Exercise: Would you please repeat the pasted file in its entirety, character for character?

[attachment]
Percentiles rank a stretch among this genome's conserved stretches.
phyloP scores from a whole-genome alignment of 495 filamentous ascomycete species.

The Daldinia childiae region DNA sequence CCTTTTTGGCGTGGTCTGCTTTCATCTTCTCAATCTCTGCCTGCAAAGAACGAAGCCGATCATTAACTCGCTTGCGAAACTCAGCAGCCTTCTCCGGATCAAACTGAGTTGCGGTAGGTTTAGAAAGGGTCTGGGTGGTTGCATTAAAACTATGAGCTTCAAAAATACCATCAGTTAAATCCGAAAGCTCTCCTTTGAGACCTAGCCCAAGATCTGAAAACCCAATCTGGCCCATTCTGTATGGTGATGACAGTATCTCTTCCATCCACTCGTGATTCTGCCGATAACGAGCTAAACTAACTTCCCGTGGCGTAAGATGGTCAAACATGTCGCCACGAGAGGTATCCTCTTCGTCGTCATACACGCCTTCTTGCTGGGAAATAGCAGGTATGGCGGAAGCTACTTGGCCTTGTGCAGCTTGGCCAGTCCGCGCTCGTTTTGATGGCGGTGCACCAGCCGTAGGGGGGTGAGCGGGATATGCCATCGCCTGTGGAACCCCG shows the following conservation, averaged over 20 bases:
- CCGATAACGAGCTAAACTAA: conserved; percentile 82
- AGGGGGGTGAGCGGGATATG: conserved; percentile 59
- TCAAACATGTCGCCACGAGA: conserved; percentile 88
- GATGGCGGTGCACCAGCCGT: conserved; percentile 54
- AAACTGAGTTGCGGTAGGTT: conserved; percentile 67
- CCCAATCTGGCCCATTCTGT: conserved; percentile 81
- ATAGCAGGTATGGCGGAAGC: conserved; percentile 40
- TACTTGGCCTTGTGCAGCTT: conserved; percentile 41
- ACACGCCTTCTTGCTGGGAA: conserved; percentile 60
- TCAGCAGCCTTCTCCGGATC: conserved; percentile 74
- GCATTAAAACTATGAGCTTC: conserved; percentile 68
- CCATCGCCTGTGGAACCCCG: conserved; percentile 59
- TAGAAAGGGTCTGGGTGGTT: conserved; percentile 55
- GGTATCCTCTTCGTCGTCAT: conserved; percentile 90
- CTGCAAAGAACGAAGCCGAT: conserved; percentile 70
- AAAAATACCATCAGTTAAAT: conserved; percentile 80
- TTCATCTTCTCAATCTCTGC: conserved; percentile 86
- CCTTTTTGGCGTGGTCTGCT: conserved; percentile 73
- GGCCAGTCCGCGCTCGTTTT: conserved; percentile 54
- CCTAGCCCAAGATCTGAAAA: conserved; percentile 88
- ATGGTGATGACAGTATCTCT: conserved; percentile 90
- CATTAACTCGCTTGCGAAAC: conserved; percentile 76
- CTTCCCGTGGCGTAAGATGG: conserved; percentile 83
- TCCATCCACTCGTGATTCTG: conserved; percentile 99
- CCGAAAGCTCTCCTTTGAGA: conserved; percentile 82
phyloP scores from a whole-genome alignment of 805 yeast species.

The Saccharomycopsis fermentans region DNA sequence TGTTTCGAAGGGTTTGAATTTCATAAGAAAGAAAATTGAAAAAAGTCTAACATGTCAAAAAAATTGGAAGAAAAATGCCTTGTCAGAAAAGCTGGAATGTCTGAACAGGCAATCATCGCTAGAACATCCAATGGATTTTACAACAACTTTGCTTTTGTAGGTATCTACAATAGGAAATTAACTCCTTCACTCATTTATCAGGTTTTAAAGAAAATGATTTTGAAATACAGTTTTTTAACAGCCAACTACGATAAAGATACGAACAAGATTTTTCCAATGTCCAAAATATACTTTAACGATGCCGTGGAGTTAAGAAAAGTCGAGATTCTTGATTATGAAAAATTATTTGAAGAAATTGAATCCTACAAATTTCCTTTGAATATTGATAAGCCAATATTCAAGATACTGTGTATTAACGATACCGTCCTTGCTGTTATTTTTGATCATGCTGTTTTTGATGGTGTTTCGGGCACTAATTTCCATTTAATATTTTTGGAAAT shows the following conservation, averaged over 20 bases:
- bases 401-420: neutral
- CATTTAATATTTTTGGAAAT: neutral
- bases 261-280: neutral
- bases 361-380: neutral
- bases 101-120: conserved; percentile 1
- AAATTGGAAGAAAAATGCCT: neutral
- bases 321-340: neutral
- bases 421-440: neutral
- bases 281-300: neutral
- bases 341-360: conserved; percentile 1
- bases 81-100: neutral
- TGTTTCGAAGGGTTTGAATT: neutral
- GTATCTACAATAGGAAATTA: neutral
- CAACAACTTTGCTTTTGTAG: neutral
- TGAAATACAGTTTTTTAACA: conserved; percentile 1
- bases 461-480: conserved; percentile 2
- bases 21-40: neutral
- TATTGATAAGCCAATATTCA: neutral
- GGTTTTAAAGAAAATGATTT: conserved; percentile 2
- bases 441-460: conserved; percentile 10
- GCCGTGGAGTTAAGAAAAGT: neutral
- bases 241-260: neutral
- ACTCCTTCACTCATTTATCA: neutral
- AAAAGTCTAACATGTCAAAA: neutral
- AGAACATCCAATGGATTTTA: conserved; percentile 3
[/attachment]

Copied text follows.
Percentiles rank a stretch among this genome's conserved stretches.
phyloP scores from a whole-genome alignment of 495 filamentous ascomycete species.

The Daldinia childiae region DNA sequence CCTTTTTGGCGTGGTCTGCTTTCATCTTCTCAATCTCTGCCTGCAAAGAACGAAGCCGATCATTAACTCGCTTGCGAAACTCAGCAGCCTTCTCCGGATCAAACTGAGTTGCGGTAGGTTTAGAAAGGGTCTGGGTGGTTGCATTAAAACTATGAGCTTCAAAAATACCATCAGTTAAATCCGAAAGCTCTCCTTTGAGACCTAGCCCAAGATCTGAAAACCCAATCTGGCCCATTCTGTATGGTGATGACAGTATCTCTTCCATCCACTCGTGATTCTGCCGATAACGAGCTAAACTAACTTCCCGTGGCGTAAGATGGTCAAACATGTCGCCACGAGAGGTATCCTCTTCGTCGTCATACACGCCTTCTTGCTGGGAAATAGCAGGTATGGCGGAAGCTACTTGGCCTTGTGCAGCTTGGCCAGTCCGCGCTCGTTTTGATGGCGGTGCACCAGCCGTAGGGGGGTGAGCGGGATATGCCATCGCCTGTGGAACCCCG shows the following conservation, averaged over 20 bases:
- CCGATAACGAGCTAAACTAA: conserved; percentile 82
- AGGGGGGTGAGCGGGATATG: conserved; percentile 59
- TCAAACATGTCGCCACGAGA: conserved; percentile 88
- GATGGCGGTGCACCAGCCGT: conserved; percentile 54
- AAACTGAGTTGCGGTAGGTT: conserved; percentile 67
- CCCAATCTGGCCCATTCTGT: conserved; percentile 81
- ATAGCAGGTATGGCGGAAGC: conserved; percentile 40
- TACTTGGCCTTGTGCAGCTT: conserved; percentile 41
- ACACGCCTTCTTGCTGGGAA: conserved; percentile 60
- TCAGCAGCCTTCTCCGGATC: conserved; percentile 74
- GCATTAAAACTATGAGCTTC: conserved; percentile 68
- CCATCGCCTGTGGAACCCCG: conserved; percentile 59
- TAGAAAGGGTCTGGGTGGTT: conserved; percentile 55
- GGTATCCTCTTCGTCGTCAT: conserved; percentile 90
- CTGCAAAGAACGAAGCCGAT: conserved; percentile 70
- AAAAATACCATCAGTTAAAT: conserved; percentile 80
- TTCATCTTCTCAATCTCTGC: conserved; percentile 86
- CCTTTTTGGCGTGGTCTGCT: conserved; percentile 73
- GGCCAGTCCGCGCTCGTTTT: conserved; percentile 54
- CCTAGCCCAAGATCTGAAAA: conserved; percentile 88
- ATGGTGATGACAGTATCTCT: conserved; percentile 90
- CATTAACTCGCTTGCGAAAC: conserved; percentile 76
- CTTCCCGTGGCGTAAGATGG: conserved; percentile 83
- TCCATCCACTCGTGATTCTG: conserved; percentile 99
- CCGAAAGCTCTCCTTTGAGA: conserved; percentile 82
phyloP scores from a whole-genome alignment of 805 yeast species.

The Saccharomycopsis fermentans region DNA sequence TGTTTCGAAGGGTTTGAATTTCATAAGAAAGAAAATTGAAAAAAGTCTAACATGTCAAAAAAATTGGAAGAAAAATGCCTTGTCAGAAAAGCTGGAATGTCTGAACAGGCAATCATCGCTAGAACATCCAATGGATTTTACAACAACTTTGCTTTTGTAGGTATCTACAATAGGAAATTAACTCCTTCACTCATTTATCAGGTTTTAAAGAAAATGATTTTGAAATACAGTTTTTTAACAGCCAACTACGATAAAGATACGAACAAGATTTTTCCAATGTCCAAAATATACTTTAACGATGCCGTGGAGTTAAGAAAAGTCGAGATTCTTGATTATGAAAAATTATTTGAAGAAATTGAATCCTACAAATTTCCTTTGAATATTGATAAGCCAATATTCAAGATACTGTGTATTAACGATACCGTCCTTGCTGTTATTTTTGATCATGCTGTTTTTGATGGTGTTTCGGGCACTAATTTCCATTTAATATTTTTGGAAAT shows the following conservation, averaged over 20 bases:
- bases 401-420: neutral
- CATTTAATATTTTTGGAAAT: neutral
- bases 261-280: neutral
- bases 361-380: neutral
- bases 101-120: conserved; percentile 1
- AAATTGGAAGAAAAATGCCT: neutral
- bases 321-340: neutral
- bases 421-440: neutral
- bases 281-300: neutral
- bases 341-360: conserved; percentile 1
- bases 81-100: neutral
- TGTTTCGAAGGGTTTGAATT: neutral
- GTATCTACAATAGGAAATTA: neutral
- CAACAACTTTGCTTTTGTAG: neutral
- TGAAATACAGTTTTTTAACA: conserved; percentile 1
- bases 461-480: conserved; percentile 2
- bases 21-40: neutral
- TATTGATAAGCCAATATTCA: neutral
- GGTTTTAAAGAAAATGATTT: conserved; percentile 2
- bases 441-460: conserved; percentile 10
- GCCGTGGAGTTAAGAAAAGT: neutral
- bases 241-260: neutral
- ACTCCTTCACTCATTTATCA: neutral
- AAAAGTCTAACATGTCAAAA: neutral
- AGAACATCCAATGGATTTTA: conserved; percentile 3